F-35A Fires First Missile in Test Flight

AF-1, Flt 314, LtCol George "Boxer" Schwartz, AIM-120 AAVI Launc

The U.S. Air Force’s F-35 fighter jet launched its first in-flight missile in a key software test, the service announced.

The Lockheed Martin Corp.-made F-35A on June 5 fired a Raytheon Co.-made AIM-120 advanced medium-range air-to-air missile above Naval Air Station Point Mugu, a test range in the Pacific Ocean, according to a release from the service.

The exercise was the first to perform a launch-to-eject communications sequence and will lead to targeted launches later this year as part of the software release known as Block 2B, the service said.

The event “marks a turning point” in the aircraft’s development, Charlie Wagner, the service’s F-35 weapons director, said in the June 7 release. “The AIM-120 launch is one small but critical increment toward proving” the single-engine jet’s ability to fly combat operations, he said.

The Joint Strike Fighter is the Pentagon’s most expensive weapons program, with an estimated cost of $391 billion to develop and build 2,457 Lightning II aircraft.

The Defense Department next year plans to spend $8.4 billion to buy 29 F-35 Lightning II aircraft, including 19 for the Air Force, six for the Marine Corps and four for the Navy. The funding includes $6.4 billion in procurement, $1.9 billion in research and development and $187 million in spare parts.

Pentagon officials and lawmakers remain concerned about the aircraft’s slow pace of software development.

The Marine Corps version of the jet, called the F-35B, which can take off like a helicopter and fly like a plane, is set to begin operational flights by December 2015; the Air Force’s by December 2016 and the Navy’s by February 2019, according to information released last week by the Defense Department.

The schedule has been delayed by about three years due in part to problems developing the fifth-generation fighter’s software.

The Marine Corps initially expected its version of the F-35 to be ready for operations in December 2012, according to program documents. The Navy and Air Force originally put the start date at April 2016.

The Air Force plans to start flying its version of the aircraft in 2016 rather than the following year as previously planned by using software similar to the Marine Corps’ jump-jet variant. That installment, known as Block 2B, isn’t as lethal as the full software package.

By that time, the Air Force will have a squadron with at least a dozen aircraft and airmen trained and equipped to conduct basic close-air support, interdiction and limited suppression, and destruction of enemy air defenses in a contested environment, according to the release.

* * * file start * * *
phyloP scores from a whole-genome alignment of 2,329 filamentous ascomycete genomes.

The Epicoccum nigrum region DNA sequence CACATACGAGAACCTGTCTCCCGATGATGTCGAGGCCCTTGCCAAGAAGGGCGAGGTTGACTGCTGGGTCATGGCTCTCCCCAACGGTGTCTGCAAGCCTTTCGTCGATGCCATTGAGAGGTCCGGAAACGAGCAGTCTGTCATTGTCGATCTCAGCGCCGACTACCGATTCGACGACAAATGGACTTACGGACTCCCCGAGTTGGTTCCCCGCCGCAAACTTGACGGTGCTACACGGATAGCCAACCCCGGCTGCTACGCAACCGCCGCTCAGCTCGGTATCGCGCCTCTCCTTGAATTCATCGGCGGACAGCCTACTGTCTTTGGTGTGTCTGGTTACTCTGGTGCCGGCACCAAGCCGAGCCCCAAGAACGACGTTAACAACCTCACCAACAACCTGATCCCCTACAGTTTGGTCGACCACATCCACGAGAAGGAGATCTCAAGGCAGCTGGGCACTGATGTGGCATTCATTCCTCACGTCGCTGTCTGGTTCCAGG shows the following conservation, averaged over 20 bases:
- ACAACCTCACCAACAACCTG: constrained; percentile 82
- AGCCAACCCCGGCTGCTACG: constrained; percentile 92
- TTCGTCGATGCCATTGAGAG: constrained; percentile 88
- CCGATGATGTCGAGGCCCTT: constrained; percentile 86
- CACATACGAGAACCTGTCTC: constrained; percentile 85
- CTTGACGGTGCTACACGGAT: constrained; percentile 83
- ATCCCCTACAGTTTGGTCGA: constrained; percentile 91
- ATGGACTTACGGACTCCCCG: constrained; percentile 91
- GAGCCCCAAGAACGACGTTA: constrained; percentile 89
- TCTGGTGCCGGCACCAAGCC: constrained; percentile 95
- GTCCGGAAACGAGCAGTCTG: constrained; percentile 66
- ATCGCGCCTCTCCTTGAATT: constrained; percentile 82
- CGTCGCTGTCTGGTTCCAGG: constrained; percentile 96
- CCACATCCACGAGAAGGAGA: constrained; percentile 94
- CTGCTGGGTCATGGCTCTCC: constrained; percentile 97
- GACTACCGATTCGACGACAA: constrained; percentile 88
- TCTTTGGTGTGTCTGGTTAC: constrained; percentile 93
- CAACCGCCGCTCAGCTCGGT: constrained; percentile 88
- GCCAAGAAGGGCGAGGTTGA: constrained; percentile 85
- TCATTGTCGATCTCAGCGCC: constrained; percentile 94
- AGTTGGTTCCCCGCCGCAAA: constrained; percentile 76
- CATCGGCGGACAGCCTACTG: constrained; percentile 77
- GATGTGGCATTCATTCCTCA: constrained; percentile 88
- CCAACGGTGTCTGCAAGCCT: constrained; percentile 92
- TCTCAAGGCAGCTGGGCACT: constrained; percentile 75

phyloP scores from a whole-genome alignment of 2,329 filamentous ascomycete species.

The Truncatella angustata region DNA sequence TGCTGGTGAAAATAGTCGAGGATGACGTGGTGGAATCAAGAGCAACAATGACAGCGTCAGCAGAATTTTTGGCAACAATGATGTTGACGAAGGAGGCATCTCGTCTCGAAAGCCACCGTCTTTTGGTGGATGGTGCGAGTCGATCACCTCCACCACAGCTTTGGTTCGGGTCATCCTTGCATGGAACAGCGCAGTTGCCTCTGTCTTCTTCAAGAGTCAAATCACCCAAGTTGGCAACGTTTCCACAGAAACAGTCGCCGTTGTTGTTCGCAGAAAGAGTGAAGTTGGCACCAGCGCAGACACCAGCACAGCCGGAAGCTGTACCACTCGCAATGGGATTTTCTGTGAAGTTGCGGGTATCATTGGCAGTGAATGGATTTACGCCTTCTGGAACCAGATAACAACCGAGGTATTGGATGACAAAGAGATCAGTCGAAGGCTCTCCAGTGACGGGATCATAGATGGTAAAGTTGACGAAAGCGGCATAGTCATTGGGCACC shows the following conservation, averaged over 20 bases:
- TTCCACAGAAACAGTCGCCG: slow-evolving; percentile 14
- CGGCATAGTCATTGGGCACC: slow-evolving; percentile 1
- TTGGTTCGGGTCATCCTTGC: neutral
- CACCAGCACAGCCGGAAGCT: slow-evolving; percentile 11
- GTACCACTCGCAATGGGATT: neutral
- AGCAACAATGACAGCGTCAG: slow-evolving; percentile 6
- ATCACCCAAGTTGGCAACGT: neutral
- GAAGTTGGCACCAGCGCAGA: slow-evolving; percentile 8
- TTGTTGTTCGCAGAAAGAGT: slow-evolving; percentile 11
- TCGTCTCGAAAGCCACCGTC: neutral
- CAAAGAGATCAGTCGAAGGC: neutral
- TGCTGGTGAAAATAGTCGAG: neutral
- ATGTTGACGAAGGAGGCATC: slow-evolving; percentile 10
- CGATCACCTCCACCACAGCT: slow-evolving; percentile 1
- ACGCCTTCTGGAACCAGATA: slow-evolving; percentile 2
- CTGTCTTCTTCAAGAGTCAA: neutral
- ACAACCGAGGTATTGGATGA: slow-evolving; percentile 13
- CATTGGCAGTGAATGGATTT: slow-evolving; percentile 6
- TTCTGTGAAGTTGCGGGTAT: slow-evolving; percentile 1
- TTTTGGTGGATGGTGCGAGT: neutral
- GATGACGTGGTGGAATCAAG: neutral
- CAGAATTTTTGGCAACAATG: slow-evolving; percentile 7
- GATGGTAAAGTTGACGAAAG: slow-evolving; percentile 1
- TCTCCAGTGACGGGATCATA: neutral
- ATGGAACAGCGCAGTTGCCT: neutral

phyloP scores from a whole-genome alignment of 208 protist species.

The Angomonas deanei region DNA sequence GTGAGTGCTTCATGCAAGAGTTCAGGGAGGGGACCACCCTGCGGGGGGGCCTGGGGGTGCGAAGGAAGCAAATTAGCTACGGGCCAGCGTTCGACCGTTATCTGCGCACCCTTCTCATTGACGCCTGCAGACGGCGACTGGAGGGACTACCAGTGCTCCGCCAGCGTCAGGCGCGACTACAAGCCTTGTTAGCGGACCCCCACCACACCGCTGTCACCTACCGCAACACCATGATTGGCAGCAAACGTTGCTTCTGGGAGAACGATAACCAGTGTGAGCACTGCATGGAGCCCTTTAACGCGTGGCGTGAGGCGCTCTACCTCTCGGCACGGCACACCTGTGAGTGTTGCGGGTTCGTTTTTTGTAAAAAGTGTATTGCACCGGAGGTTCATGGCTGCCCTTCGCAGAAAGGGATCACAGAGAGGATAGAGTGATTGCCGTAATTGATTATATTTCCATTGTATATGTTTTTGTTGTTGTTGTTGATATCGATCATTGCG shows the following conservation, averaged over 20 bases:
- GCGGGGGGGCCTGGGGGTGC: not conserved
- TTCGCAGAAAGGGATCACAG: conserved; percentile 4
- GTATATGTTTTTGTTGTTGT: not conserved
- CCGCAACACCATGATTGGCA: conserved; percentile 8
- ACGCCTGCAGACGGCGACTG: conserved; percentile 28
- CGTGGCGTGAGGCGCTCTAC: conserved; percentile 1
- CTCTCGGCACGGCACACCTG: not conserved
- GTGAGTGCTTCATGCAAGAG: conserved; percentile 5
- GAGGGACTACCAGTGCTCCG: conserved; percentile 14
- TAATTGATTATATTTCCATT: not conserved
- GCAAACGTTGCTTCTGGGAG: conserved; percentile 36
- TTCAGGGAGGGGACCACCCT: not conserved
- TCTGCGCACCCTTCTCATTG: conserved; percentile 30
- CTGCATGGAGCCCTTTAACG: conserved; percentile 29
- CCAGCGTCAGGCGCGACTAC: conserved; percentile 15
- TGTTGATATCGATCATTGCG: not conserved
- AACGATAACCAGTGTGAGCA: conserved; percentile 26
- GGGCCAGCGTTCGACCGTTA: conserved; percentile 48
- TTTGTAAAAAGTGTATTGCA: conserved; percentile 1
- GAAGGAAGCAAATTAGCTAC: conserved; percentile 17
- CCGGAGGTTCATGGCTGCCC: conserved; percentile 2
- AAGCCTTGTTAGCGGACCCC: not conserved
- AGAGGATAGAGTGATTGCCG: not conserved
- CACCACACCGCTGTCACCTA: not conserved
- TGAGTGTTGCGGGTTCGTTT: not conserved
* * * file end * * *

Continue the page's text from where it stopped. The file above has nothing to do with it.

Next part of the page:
The full software package, known as Block 3F, is designed to support a suite of internal and external weapons, including the GPS-guided joint direct attack munition, laser-guided Paveway II bomb, advanced medium-range air-to-air missile and infrared Sidewinder missile.

The F-35A is designed to carry a payload of as much as 18,000 pounds in 10 weapon stations, including four internal stations in two weapons bays and three external weapons stations per wing.

“We’re rolling into a lot of additional weapons work in the coming months to put that expanded capability on the aircraft,” Lt. Col. George Schwartz, director of the F-35 integrated test force who piloted the flight, said in the release.

About the Author

Brendan McGarry
Brendan McGarry is the managing editor of Military.com. He can be reached at brendan.mcgarry@military.com. Follow him on Twitter at @Brendan_McGarry.
  • hibeam

    A large expensive slow MAV. What a waste of resources. Why not a compartment for the pilots horse? For when a UAV shoots him down.

  • Big-Dean

    The F-35 mafia is out in force again

  • ziv

    The F-35 seems to be starting to turn the corner from the over-priced, under-performing weapons program of the future. Now it looks like it is going to be the over-priced, only moderately better second tier fighter/attack aircraft of the next several decades. The F-16 may have been a marginally better second tier fighter, but it was never all that great compared to the F-15 and the SU-35.
    Given the fact that competing air superiority fighters from Russia, China and the Euro-region are going to be visible via radar and infrared long before the F-35 will be, maybe the F-35 deserves a bit more respect than it gets here from the Super Bug/F15SE fanboys here.
    I don’t think anyone is happy with the changes in the F-35 specs lately, but it will be an impressive aircraft if it gets deployed.

  • hibeam

    Nice picture. Hard to imagine how a cheap fast tiny UAV could sneak up on this huge slow expensive iron lung with wings.

    • tmb2

      “cheap fast tiny UAV”

      There’s no such thing, nor will those three adjectives together describe a UAV any time soon.

      • Ikonovich

        It’s called a missile.

  • Ricky

    Beautiful Picture. Time will tell on how it will preform and I have high hopes. :)

  • oblatt1

    The few F-35 that are built will spend their days doing what disasters have always done flying BDA missions. No wonder that are comparing it to drones now.